Paul Ryan won't commit to a revenue-neutral tax plan

Danny Woods
September 18, 2017

(Of note here: President Trump on Thursday said that the tax package being devised will be revenue neutral once economic growth is factored in.) But absent such new ways to pay for the tax cuts, the rates being discussed are likely to meet some resistance from Republicans anxious about rising deficits. "We're all for tax reform", said Rep. Scott Perry, a conservative.

The GOP hopes to pass a major tax overhaul this year, an effort that Hatch admitted will be "complex". Bob Corker, R-Tenn., chairman of the Foreign Relations Committee, issued a statement earlier this week calling the debt the "greatest threat to our nation", greater than North Korea, Russia or the Islamic State group.

The approval process for the biggest Tax Cut & Tax Reform package in the history of our country will soon begin.

The Finance Committee has its own priorities, including a dividends-paid corporate integration proposal to remove the double layer of corporate taxation, said Marc Gerson, a former Republican tax counsel for the House Ways and Means Committee.

The big issue on everyone's mind: As noted whenever the words "tax reform" are uttered, under reconciliation, a bill cannot add to the long-term deficit-that is, it can't blow a hole in the budget that extends beyond 10 years. "Go Congress, go!" Trump said in a series of tweets.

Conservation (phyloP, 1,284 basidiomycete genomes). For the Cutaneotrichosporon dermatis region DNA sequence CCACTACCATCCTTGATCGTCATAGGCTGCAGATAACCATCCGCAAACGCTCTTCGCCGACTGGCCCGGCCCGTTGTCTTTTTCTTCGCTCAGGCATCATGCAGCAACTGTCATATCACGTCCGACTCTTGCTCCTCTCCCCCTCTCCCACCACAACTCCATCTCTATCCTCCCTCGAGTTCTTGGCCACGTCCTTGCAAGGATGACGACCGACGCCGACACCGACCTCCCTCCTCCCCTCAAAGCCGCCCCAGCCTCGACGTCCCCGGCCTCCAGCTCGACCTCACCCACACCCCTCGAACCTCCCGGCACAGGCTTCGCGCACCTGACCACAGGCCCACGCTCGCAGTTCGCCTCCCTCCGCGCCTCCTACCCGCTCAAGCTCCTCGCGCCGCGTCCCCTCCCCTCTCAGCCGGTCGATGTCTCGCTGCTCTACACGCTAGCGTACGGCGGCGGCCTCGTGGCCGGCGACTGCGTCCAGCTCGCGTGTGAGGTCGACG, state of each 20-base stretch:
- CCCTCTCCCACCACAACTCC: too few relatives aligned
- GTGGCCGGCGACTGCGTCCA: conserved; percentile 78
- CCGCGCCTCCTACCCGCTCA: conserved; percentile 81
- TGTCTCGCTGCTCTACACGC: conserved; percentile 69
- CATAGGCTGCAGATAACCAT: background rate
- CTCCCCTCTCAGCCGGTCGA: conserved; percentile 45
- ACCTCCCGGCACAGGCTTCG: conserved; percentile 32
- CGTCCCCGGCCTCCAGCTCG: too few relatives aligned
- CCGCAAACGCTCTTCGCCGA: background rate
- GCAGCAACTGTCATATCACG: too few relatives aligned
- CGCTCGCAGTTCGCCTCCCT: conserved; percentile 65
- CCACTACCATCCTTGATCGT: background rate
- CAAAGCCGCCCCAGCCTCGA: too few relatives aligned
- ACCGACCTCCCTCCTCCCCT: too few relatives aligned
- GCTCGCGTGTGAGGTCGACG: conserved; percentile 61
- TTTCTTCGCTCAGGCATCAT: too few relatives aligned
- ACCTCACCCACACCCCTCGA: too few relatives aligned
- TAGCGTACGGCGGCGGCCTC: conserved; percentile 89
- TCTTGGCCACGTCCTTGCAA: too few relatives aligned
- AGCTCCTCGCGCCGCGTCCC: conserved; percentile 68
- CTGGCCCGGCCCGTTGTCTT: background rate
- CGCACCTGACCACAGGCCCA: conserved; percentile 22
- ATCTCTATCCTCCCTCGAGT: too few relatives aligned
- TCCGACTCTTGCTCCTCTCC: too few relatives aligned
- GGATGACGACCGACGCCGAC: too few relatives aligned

But Manchin said despite a lack of specifics, Trump does not want a proposal that benefits the wealthiest Americans.

As for the wealthy, Trump says "the rich will not be gaining at all with his plan".

Paul Ryan is the 54th Speaker of the U.S. House of Representatives. Now serving his tenth term in the House he represents Wisconsin's First Congressional District

One potential solutions to bolster tax related revenue that stay within the confines of lowering taxes for both American families and businesses, the Border Adjustment Tax, has been essentially scrapped. "We are looking for the middle class and we are looking for jobs - jobs meaning the economy". Those same economists are likely doing some quick math as to what the added headwind would be to an economy that has been growing at a GDP rate of 2%-2.5% GDP over the last few years and how it would impact future job creation should an advertising tax be initiated.

That's because paying for massive tax cuts means eliminating numerous legal tax loopholes that these companies take advantage of.

But it's not just corporations, small businesses, and everybody they employ being held back by the current tax code, all Americans are paying the price.

The challenges were immediately apparent as House Republicans left the meeting with Ryan and Brady complaining they still didn't know what was going on.

House Minority Leader Nancy Pelosi and Senate Minority Leader Chuck Schumer announced the outlines of a deal after dining Wednesday night with Trump.

No Republicans were present at the dinner save the president, who was once a Democrat.

For the life of me, I can't understand how anyone could think Americans are well-served with a tax code that is so time-consuming and expensive. "We did a face plant on that exact logic", Brat said. But if Trump started with a plan that was capable of securing bipartisan buy-in, he'd have enormous flexibility in how to work out those details.

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